Institution-building pride fosters inner feelings of fundamental self-worth, respected group association, and personal development satisfaction.”

How to Develop Intrinsic Pride

Employees’ pride can be developed just like any other skill. However, it requires managers to understand what gives employees job satisfaction. Unfortunately, many managers think that employee performance is stimulated by money, pressure, and threats.

Executives’ motivators can be different than those of front-line workers. They are more likely to focus on career advancement and monetary incentives. Senior leaders can see a clear linkage between their accomplishments and the company’s net income, market share, or other performance indicators. 

Managers may assume pride is the natural outcome of great performance. They may not realize that fulfillment should be an ongoing feeling about one’s work, which can be nurtured to produce higher levels of performance.

In seeking to cultivate intrinsic pride among your employees, get to know what satisfies them currently. 

If they are in customer-facing roles, they may delight in seeing a client’s face light up when they receive your product or service. They may be proud of what your organization does to make a difference in people’s lives. They might take pleasure in knowing how much your company gives back to the community. Or they may enjoy being part of a high-performing team, knowing that management has empowered them.

As noted by blogger Ambika Sharma in Entrepreneur, “pride comes with the realization that you make a difference.”

Once you understand the pride drivers, you can continue to provide more of the same opportunities.

Four Keys to Instilling Pride

Bill Taylor, the co-founder of Fast Company, observed in the Harvard Business Review,

“If you truly want people to elevate their performance, you first have to build up their pride. It’s much more likely that people will do things in exceptional ways if they believe deeply in what they do.”

Following are four ways to build up your team’s pride.

  1. Recognize employees

Let your people know exactly how they’ve made a difference.  Celebrate wins—all of them, minor successes as well as major milestones. Even if it’s a silly award, let people know that you see their effort and you appreciate it. Pride should be in the job itself, not the achievement of a production goal.

  1. Communicate, communicate, communicate

Share the organization’s goals. Let people know what the priorities are and how what they do supports those goals. Always explain the “why” – why jobs are performed a certain way, and why they are important to internal and external customers.

  1. Empower your teams

Give people the direction and tools they need to do their jobs, then get out of their way. Seeing that you trust their judgment and ability will go a long way in making them feel good about what they do. Investing in your team’s learning and professional growth also demonstrates your belief in them.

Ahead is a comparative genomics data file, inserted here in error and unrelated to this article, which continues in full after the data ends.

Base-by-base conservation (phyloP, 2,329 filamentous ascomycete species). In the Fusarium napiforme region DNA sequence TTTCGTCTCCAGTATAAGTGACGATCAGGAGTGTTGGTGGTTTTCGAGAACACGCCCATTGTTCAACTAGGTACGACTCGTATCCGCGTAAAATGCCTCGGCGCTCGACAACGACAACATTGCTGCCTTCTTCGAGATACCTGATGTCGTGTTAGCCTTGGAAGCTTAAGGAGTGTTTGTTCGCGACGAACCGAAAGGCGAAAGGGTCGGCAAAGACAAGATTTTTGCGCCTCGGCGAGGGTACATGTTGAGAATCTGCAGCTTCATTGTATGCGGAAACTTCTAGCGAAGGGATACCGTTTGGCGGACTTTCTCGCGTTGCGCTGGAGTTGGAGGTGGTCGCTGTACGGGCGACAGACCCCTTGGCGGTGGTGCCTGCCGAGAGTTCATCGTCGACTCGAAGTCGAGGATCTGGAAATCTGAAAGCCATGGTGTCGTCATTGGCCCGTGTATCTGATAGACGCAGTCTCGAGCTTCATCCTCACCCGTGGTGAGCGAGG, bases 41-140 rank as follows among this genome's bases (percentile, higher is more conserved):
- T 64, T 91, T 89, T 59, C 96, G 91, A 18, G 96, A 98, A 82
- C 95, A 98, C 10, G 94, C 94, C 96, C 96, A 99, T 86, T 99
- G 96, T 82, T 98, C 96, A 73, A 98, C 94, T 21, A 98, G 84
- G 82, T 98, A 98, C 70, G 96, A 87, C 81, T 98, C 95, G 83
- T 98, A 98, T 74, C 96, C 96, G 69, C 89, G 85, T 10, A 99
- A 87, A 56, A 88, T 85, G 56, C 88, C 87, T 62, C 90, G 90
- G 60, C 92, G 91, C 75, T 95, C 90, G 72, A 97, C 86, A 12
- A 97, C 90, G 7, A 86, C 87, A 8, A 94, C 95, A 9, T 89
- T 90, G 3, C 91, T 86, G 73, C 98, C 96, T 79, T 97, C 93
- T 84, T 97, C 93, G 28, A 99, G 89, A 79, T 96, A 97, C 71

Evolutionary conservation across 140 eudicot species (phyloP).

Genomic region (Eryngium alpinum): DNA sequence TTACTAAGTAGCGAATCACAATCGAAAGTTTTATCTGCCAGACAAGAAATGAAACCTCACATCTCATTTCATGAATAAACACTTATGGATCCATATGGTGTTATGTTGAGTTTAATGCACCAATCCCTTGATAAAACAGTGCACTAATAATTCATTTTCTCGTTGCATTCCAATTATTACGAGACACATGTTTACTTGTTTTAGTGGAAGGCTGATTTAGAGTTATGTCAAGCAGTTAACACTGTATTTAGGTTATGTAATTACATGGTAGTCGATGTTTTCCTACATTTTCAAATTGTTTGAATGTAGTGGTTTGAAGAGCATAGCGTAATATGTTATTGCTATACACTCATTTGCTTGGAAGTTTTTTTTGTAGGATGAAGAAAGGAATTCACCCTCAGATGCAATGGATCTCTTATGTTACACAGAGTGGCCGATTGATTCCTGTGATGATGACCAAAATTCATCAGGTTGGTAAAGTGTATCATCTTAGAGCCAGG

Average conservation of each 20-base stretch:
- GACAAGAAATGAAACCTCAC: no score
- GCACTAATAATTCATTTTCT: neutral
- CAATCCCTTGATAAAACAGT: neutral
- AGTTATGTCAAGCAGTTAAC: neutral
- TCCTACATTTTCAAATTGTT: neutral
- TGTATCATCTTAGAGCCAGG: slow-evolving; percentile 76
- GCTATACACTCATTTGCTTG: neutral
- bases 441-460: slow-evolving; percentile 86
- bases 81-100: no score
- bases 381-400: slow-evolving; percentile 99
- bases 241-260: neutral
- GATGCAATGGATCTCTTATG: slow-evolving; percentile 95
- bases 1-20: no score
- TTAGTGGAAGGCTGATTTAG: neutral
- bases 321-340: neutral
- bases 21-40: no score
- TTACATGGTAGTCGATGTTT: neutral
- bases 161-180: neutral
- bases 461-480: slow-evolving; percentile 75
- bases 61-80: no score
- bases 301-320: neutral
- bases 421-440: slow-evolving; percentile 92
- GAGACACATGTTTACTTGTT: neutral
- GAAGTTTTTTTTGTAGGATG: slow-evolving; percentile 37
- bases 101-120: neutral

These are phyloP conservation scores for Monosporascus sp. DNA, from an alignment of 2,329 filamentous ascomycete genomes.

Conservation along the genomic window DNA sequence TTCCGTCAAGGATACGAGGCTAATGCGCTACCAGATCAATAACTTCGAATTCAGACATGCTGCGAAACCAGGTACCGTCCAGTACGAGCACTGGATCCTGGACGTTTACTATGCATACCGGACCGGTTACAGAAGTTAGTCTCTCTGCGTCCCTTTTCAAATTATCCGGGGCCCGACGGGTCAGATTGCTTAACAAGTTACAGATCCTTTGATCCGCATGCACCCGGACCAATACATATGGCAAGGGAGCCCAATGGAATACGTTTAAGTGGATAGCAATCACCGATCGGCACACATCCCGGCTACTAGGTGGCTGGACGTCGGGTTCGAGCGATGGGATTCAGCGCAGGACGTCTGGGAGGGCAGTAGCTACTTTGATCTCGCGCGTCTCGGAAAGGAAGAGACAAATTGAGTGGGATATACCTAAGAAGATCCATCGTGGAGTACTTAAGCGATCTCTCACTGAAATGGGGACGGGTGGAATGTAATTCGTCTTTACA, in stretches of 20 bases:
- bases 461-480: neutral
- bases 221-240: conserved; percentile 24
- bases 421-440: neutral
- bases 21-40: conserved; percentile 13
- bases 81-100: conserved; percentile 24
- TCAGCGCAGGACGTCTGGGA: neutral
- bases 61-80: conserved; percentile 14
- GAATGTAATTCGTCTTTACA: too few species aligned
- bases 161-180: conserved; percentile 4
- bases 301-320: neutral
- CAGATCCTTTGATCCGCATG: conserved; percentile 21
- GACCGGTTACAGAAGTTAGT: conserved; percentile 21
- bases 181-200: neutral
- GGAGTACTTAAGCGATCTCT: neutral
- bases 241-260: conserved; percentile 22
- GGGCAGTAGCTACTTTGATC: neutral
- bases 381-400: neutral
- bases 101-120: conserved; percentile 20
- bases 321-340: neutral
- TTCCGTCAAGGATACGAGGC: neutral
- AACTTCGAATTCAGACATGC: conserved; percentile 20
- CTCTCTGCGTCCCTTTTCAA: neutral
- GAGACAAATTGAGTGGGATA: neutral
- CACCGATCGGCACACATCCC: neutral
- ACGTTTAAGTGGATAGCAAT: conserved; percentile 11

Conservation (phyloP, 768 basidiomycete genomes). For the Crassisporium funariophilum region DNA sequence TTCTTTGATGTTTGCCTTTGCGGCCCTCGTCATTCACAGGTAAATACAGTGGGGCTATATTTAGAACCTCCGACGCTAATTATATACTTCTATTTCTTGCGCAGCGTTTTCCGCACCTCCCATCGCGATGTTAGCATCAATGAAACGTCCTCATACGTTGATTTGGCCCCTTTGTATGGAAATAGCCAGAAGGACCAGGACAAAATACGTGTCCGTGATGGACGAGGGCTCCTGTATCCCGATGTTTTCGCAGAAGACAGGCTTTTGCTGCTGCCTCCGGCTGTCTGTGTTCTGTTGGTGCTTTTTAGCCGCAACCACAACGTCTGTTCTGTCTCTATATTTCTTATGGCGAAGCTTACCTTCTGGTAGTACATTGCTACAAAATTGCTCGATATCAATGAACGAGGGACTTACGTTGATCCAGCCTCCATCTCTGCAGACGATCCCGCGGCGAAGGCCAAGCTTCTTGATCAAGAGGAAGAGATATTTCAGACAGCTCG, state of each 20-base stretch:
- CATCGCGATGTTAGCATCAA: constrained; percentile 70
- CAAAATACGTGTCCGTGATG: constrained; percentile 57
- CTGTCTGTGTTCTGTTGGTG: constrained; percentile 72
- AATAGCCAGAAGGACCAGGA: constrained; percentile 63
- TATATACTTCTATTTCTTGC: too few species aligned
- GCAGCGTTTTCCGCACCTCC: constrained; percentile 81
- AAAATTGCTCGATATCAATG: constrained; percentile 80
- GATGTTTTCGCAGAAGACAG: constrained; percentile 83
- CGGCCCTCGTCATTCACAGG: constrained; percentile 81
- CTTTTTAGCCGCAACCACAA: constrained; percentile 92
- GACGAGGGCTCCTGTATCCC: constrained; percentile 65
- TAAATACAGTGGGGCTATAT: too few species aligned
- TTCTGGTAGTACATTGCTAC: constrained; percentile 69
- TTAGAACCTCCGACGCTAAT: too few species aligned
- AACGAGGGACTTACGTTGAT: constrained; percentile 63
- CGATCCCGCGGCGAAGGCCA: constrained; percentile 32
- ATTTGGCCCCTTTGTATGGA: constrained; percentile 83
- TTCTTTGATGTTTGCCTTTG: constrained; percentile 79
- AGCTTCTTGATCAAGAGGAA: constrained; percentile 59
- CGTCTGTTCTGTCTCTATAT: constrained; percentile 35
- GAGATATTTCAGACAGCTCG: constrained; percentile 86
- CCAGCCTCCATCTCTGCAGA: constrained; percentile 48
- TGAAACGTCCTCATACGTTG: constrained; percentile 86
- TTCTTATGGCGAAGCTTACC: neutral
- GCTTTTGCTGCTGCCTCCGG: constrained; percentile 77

An important component of empowerment is allowing people to fail without fear. Sometimes things will go wrong, and it’s important to use blameless problem-solving to turn those mistakes into learning opportunities.

  1. Be an example

As with any company initiative, you cannot expect your team to embrace something that you do not do. Let everyone know how proud you are of your company, its history, and what it does.

If you emphasize quality, customer satisfaction, and continuous improvement, you show your pride in the company and your role in it. Performance metrics in these areas provide tangible measures of your commitment.

The leaders who instill pride in their workers are the ones who actively listen to their employees, ask questions, and get to know them. This develops the team’s trust in their leadership. These managers do not simply motivate employees to commit to the company’s goals. Instead, they inspire them to own those goals and to feel good about pursuing them.

Does Remote Work Diminish Pride?

Managers may fear that remote and hybrid workforces have less pride in their work and their employer than those that go into the workplace every day. Can you still have pride in your work when you’re Zooming at the kitchen table? Absolutely.

For example, the WorkProud survey found “the data show no significant differences between remote workers and on-site workers in the pride they feel in their work and for their companies.” But to facilitate pride in a remote environment, managers need to ensure they connect with their team on a personal level, even if it’s over Zoom.

They need to understand their remote team members’ sources of fulfillment, provide recognition, and show their own organizational satisfaction. It may be challenging, but they need to provide employees with more opportunities to feel good about their work and their company.

I Need Culture Help!

Getting your employees to make quality personal and helping managers instill pride in their teams isn’t easy. At CultureWise, we provide resources for turning your company culture into one that not only values quality, but also one that exhibits all the behaviors that drive your company’s success.

Check out the resources found on our website, and get a free two-chapter download of CultureWise CEO Friedman’s second book Culture By Design, which explains our eight-step approach. And be sure to sign up to receive Culture Matters, our complimentary weekly newsletter on all things related to company culture.